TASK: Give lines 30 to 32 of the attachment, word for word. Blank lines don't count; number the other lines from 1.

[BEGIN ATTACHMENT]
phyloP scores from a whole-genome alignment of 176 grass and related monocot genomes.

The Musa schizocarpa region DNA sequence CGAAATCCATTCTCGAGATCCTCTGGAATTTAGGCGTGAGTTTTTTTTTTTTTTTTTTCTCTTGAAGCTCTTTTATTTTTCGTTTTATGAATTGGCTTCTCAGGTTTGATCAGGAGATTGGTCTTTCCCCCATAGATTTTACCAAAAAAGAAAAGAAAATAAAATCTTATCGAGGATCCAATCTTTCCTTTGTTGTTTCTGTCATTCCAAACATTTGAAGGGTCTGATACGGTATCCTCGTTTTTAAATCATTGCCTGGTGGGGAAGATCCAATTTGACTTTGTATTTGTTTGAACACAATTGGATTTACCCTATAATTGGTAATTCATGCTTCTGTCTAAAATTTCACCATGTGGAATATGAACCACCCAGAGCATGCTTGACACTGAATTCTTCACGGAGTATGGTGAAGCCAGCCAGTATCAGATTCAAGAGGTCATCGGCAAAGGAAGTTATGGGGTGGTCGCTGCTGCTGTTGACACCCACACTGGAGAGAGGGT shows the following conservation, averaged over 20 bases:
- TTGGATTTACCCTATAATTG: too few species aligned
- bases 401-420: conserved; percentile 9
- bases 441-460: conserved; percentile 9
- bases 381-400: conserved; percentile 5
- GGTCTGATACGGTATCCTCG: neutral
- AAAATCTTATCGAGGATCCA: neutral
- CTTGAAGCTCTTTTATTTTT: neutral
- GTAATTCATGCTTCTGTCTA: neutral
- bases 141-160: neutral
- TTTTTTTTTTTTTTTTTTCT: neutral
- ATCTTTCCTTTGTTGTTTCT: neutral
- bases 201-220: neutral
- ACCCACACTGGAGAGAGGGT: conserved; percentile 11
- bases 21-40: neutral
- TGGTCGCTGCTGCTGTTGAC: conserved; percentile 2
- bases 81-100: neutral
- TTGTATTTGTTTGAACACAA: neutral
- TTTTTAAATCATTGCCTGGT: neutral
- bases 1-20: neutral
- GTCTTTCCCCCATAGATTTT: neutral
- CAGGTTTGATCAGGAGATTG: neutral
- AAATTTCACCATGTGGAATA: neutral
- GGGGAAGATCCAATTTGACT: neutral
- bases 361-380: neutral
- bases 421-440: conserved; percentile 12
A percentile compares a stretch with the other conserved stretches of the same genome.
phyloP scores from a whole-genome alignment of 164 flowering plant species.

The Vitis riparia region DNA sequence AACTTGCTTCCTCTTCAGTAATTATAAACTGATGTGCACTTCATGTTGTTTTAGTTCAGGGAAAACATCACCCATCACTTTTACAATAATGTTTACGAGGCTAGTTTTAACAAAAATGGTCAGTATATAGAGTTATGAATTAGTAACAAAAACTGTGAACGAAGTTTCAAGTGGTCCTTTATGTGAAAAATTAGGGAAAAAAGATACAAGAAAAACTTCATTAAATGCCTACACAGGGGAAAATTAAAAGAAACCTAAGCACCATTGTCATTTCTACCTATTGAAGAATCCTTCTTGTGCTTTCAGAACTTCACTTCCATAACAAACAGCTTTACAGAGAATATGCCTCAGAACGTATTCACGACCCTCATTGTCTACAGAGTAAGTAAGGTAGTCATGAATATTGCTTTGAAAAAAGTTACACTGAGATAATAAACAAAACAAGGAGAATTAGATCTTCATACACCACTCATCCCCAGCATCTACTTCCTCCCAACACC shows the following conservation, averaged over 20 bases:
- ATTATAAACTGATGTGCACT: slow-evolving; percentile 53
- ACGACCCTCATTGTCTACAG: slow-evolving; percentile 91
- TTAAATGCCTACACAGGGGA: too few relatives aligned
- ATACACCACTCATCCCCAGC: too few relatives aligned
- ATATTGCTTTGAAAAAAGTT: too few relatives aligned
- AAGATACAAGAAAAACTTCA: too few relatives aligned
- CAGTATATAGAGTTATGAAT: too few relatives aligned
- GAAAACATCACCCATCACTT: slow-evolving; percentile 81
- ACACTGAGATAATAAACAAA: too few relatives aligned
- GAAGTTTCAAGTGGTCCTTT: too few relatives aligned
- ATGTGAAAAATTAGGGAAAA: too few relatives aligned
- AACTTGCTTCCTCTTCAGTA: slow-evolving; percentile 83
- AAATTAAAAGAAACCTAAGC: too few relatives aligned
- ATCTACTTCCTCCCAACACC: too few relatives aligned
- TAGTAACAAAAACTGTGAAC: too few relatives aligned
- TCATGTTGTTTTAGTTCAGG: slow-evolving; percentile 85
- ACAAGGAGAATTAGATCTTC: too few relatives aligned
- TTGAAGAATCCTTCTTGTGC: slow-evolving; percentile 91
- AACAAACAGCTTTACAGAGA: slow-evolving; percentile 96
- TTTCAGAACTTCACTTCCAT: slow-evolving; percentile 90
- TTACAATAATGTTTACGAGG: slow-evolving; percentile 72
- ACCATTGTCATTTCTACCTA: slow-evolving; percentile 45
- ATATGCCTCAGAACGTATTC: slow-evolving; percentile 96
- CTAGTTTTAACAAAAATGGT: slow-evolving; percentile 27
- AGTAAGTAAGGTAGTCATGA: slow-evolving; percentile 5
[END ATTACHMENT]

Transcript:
The Vitis riparia region DNA sequence AACTTGCTTCCTCTTCAGTAATTATAAACTGATGTGCACTTCATGTTGTTTTAGTTCAGGGAAAACATCACCCATCACTTTTACAATAATGTTTACGAGGCTAGTTTTAACAAAAATGGTCAGTATATAGAGTTATGAATTAGTAACAAAAACTGTGAACGAAGTTTCAAGTGGTCCTTTATGTGAAAAATTAGGGAAAAAAGATACAAGAAAAACTTCATTAAATGCCTACACAGGGGAAAATTAAAAGAAACCTAAGCACCATTGTCATTTCTACCTATTGAAGAATCCTTCTTGTGCTTTCAGAACTTCACTTCCATAACAAACAGCTTTACAGAGAATATGCCTCAGAACGTATTCACGACCCTCATTGTCTACAGAGTAAGTAAGGTAGTCATGAATATTGCTTTGAAAAAAGTTACACTGAGATAATAAACAAAACAAGGAGAATTAGATCTTCATACACCACTCATCCCCAGCATCTACTTCCTCCCAACACC shows the following conservation, averaged over 20 bases:
- ATTATAAACTGATGTGCACT: slow-evolving; percentile 53
- ACGACCCTCATTGTCTACAG: slow-evolving; percentile 91